Tip 16. Innovation is both formal and informal.
Innovation can be planned through stage gate and new product development processes, and formal brainstorming sessions.
You can set goals, targets and encourage innovation.
All these are important but there is another form of innovation.
Innovation often emerges from spontaneous interactions that emerge from people bumping into one another, or at the cafe or over lunch.
Both of these innovation styles should be respected and nurtured.
Tip 17. Find out who your most creative people are.
I believe that whilst creativity can be learned and improved up there are some people that are better at it (or more confident) than others.
These people can make new connections and often see opportunities where other do not.
Hence it makes sense that a smart innovation manager would try and leverage the strengths of these people.
The first step is to try and identify these creative types. One way to do this is to have them peer nominated e.g. you can ask employees — who in your team or group consistently comes up with left-field ideas?
Peer nominated means that these people feel special, they feel less of an outsider and by putting them together you could give them a special innovation project to work on.
Membership of this group might last for 3-6 months and a new batch of people can be nominated.
Tip 18. How to run a successful Brainstorming session and meeting should be taught as part of any innovation journey.
The most popular and widely used group creativity tool is brainstorming so it makes sense to help people improve the quality and quantity of their ideas.
In addition because most people spend most of their time in meetings any attempt to improve and shorten meetings would be considered a major innovation result.
Tip 19. Just met a senior leader at a financial services company and his title was head of innovation & implementation.
Love this, for too long we have separated the front end from the back end. You can and need to be creative in both areas.
Tip 20. Have an innovation day every quarter.
Place this in the diary and it cannot be moved.
This is a day completely dedicated to innovation.
The aim is to celebrate the past, where we are at the moment and what is to come.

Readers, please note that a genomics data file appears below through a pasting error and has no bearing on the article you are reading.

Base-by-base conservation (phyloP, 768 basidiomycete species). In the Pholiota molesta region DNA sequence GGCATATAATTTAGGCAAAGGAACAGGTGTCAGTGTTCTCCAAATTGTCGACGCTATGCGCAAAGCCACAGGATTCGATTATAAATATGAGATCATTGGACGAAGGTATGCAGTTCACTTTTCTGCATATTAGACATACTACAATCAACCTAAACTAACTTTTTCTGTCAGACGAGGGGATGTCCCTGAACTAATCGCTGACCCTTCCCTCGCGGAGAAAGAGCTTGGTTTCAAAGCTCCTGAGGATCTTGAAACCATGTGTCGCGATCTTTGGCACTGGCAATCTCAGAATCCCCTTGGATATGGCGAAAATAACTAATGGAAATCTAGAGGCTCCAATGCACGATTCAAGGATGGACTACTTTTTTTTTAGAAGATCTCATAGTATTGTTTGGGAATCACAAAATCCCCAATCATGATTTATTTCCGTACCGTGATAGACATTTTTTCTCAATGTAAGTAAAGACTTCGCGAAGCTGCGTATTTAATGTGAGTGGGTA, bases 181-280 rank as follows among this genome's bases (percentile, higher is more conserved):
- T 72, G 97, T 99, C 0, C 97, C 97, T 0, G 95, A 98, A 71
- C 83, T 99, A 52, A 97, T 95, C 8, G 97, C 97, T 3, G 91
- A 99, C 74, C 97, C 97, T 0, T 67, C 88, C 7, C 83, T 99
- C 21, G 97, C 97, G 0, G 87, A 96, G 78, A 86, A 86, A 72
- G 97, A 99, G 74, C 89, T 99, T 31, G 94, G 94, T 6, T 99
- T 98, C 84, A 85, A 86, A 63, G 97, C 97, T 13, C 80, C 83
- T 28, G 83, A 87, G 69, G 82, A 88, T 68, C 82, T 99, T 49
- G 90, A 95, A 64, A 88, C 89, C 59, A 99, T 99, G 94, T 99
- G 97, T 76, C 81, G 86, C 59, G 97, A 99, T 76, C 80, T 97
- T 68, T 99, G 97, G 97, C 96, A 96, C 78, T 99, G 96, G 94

Tip 21. Be more innovative around trying to harness the ideas of all employees.
Ask 1 leader to pose a challenge which anyone or team can attempt to solve.
They can send or present their ideas to the leader.
Then ask another leader for a new challenge for the next month.
In this way employees are encouraged to contribute their ideas but these are aligned to the priorities of the business.
It also broadens younger employees to think more broadly about the business and they might get valuable exposure to a leader when they present their ideas.
Because the program rotates, leaders do not get stale nor do people become bored with the same old challenges.
Tip 22. Just like you should train everyone in brainstorming you should also give them the opportunity to learn how to Blitz.
This is a fast and energising creativity tool for individuals and groups.
Imagine the innovative power you could release if you could enhance the creative thinking skills and confidence of every employee.
Tip 23. Many leaders form innovation teams but do not give them any real responsibility, goals or a budget.
Surely if you have people that want to join such a team they can be stretched and given a real challenge to work on.
They can then be given say 3 – 6 months to deliver on this challenge.
This becomes an exciting opportunity to make a real difference as well as learn new skills and tools.
Tip 24. Some leaders complain that they never have enough money for innovation.
My solution is simple. Take 5-10% off every leaders budget and place it in an innovation fund.
In this way you create a pile of money and then leaders can compete for these funds depending on the strength of their idea rather than their position.
In addition because you have taken funds from then they will be keen to get these back so they will automatically have an interest in innovation.
Tip 25. Some managers say they work in an area where they cannot be innovative due to the nature of their role etc.
This may or may not be the case but i have often found that the biggest barrier is not the role but people’s limited imagination.
Select an area, role, function or process and try to reinvent it.
You will obtain a better outcome and prove to everyone that innovation can apply everywhere.
For example Air New Zealand have made the safety notices fun and engaging.
Who would have thought that was possible to travel-weary business people?